A under-researched field is women in diplomatic history. Furthering this field would enhance the study of diplomatic history itself as mostly men are in the forefront as leaders of diplomatic missions. This leads to questions such as, “how to treat gender as a concept in foreign affairs and how to write about women in foreign affairs”? There are problems concerning the sources on women’s involvment in diplomatic history, which makes it difficult for historians to find out exactly what was the extent of influence.
Diplomacy was an art and a performance in which each man and wife took part in order to establish the necessary alliances and relationships with other countries and courts in the nineteenth century. While it is understandable that both genders were involved in social events and influencing them, historians largely suffer from a lack of good primary sources on women and their roles in the playing out of diplomatic affairs.
Even though many letters and diaries written by women during this period still exist, there are not many case-studies on the writings of women and the few that there are reveal that some individuals, always wealthy and well connected, appear to have exerted a subtle influence on foreign affairs through exploiting personal connections.
Sometimes, letters and diaries have been purposefully destroyed, as in the case of Lady Mary Derby, wife of Edward Henry Stanley, who was the Secretary of State for Foreign Affairs (1866 to 1868 and 1874 to 1878), many of her letters and her diaries were deliberately destroyed, mostly on the basis of self-censorship and those documents (mainly letters) that were kept had no “principles of selection.”iIn contrast, Louisa Catherine Adams, wife of John Quincy Adams, only wrote her personal memoir of her time in Russia as a diplomat’s wife before her husband’s presidency near the end of her life, ironically entitled The Adventures of Nobody.ii Her writing was not considered as important as her husband’s diary by historians, but her journals “directly challenge present assumptions of public and private dichotomies, male and female spheres and the loci of work and politics.”iii
Pamela Churchill, daughter-in-law of Winston Churchill, did not keep anything in writing either, as she felt that writing was a “Goddam bore!”iv and it was better for her to be “dull than dangerous” in her personal correspondence.v These instances of personal censorship and insistence on not keeping any proof of their activities protected these women from backlash if their actions were ever discovered. The lack of sources and destruction of source material makes it difficult for the historian to comprehend fully the complete involvement and influence that a woman had in a particular diplomatic situation.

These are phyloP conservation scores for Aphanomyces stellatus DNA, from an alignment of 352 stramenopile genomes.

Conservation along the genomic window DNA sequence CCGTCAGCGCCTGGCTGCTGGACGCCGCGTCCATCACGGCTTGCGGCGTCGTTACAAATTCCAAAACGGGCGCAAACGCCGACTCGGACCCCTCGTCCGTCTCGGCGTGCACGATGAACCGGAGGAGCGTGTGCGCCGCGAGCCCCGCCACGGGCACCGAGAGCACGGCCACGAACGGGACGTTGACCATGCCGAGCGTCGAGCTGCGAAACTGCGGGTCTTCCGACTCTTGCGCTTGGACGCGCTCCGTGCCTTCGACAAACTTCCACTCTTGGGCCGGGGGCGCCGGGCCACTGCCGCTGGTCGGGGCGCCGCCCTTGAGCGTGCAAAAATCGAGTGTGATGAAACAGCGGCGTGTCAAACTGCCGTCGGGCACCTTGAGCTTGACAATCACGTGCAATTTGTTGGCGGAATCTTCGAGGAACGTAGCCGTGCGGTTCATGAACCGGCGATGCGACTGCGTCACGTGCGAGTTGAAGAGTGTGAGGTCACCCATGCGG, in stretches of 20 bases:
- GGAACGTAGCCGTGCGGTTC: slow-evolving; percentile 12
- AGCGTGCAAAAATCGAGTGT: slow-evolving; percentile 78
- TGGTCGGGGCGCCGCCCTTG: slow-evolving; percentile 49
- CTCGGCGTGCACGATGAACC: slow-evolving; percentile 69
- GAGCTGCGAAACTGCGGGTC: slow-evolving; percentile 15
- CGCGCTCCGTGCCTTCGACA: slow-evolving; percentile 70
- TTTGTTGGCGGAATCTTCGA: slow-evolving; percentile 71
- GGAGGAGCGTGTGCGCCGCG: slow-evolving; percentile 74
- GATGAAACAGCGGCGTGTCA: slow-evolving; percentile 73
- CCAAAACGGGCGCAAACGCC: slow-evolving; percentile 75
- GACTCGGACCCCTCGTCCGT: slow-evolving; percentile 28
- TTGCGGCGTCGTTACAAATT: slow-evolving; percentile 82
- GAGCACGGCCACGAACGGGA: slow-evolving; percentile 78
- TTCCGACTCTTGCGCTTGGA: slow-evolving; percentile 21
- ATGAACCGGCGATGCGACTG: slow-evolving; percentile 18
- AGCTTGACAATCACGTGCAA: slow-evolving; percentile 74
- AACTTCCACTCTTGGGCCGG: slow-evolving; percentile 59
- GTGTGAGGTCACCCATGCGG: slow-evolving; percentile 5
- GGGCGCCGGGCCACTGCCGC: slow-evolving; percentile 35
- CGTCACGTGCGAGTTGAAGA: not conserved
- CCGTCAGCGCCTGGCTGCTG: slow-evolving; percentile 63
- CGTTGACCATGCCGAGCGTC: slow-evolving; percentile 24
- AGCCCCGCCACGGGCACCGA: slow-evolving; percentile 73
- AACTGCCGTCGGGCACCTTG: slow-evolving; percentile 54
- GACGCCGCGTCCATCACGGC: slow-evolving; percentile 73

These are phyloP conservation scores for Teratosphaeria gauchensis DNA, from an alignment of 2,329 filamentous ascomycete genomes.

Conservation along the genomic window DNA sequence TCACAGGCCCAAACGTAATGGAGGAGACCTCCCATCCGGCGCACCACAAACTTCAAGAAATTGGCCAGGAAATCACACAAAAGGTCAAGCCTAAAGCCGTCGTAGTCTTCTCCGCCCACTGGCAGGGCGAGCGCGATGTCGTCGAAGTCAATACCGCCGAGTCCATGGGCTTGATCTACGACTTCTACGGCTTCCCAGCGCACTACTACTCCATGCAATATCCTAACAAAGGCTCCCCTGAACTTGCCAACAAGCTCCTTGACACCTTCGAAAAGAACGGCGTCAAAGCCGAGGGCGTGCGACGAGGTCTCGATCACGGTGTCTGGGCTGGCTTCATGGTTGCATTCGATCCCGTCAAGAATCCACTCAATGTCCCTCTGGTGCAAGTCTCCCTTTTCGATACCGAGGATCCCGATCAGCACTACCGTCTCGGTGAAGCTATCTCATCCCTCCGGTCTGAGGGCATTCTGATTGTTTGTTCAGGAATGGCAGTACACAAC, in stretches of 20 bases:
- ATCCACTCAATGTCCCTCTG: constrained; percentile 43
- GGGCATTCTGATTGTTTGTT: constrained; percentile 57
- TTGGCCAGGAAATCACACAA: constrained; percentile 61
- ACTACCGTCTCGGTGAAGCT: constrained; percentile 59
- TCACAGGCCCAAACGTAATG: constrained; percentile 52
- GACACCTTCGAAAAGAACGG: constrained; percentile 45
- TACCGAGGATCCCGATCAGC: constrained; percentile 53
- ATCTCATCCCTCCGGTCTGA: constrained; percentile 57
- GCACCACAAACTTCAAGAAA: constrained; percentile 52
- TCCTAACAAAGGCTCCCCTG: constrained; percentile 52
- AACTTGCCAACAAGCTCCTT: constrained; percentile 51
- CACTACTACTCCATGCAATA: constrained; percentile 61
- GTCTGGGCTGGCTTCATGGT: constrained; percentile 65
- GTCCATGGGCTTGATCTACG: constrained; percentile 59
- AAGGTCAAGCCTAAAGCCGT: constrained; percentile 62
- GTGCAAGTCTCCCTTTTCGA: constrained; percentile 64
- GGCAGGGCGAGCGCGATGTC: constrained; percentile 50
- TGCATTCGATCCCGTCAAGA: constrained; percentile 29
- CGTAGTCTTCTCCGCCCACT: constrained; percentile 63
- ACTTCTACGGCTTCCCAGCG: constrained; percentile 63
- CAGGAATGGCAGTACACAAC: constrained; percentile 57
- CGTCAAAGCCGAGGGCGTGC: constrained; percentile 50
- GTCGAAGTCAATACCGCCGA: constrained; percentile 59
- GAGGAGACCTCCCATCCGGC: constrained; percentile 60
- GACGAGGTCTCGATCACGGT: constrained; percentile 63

One of the best examples is of Countess Lieven, who had an impact on foreign affairs in the early nineteenth-century. A lot of her writing has survived and she made her political involvement known. During Countess Lieven’s stay in England as the Ambassador of Russia’s wife from 1812 to 1834, she became one of the most influential people at Court, which position she exploited to achieve to desired improvement in Anglo-Russian relations. Her importance in swaying foreign affairs can be seen by Tsar Alexander’s note to his foreign minster: “It is a pity that Countess Lieven wears skirts; she would have made an excellent diplomat.”vii She used social skills and personal charisma to influence who should become the British ambassador to Russia by writing letters trying to persuade Palmerston from picking Stratford for the position.viii Her graceful looks and charm did not go unnoticed by influential men, such as Wellington, Grey,ix Canning and Metternich, who all had at least feelings of warm friendship towards her.x
The research on women’s influence and involvement in foreign affairs in Europe is not well-researched at all, which leaves an important gap for the historian to fill. There are many unanswerable questions because of the lack of source material on certain women, but with the amount that we do have, historians should be able to start further work on this field. All of these women lived lives of significance, and it’s important to look further into their lives and how they influenced diplomatic ties.
iJohn Charmley and Jennifer Davey, “The Invisible Politician: Mary Derby and the Eastern Crisis,” In On the Fringes of Diplomacy: Influences on British Foreign Policy, 1800-1945, ed. John Fisher and Anthony Best (Burlingont: Ashgate, 2011), 20.
iiCatherine Allgor, “’A Republican in a Monarchy’: Louisa Catherine Adams in Russia,” Diplomatic History 21 (1997): 16, accessed November 17, 2013, doi: 10.1111/1467-7709.00049 15-17.
iiiAllgor, “’A Republican in a Monarchy’,” 41.
ivSally Bedell Smith, Reflected Glory: The life of Pamela Churchill Harriman (New York: Simon & Schuster, 1996), 103.
vPamela Churchill to Kathleen Harrimann, June 11, 1944 (unprocessed), Pamela Churchill Harriman papers in “Pamela Churchill”, 760.
viNesselrode, Lettres et Papiers, vol. Xi, p. 149, October 25, 1825, Alexander I to Nesselrode in Judith Lissauer Cromwell,Dorothea Lieven: a Russian princess in London and Paris, 1785-1857 (London: McFarland & Company, 2007), 98.
viiJudith Lissauer Cromwell,Dorothea Lieven: a Russian princess in London and Paris, 1785-1857 (London: McFarland & Company, 2007), 155-156.
ix London: 17/29 March 1833, Letters of Dorothea, Princess Lieven, during her Residence in London, 1812-1834, 336-337, CXXXIII.
xCromwell, Dorothea Lieven, 109-110.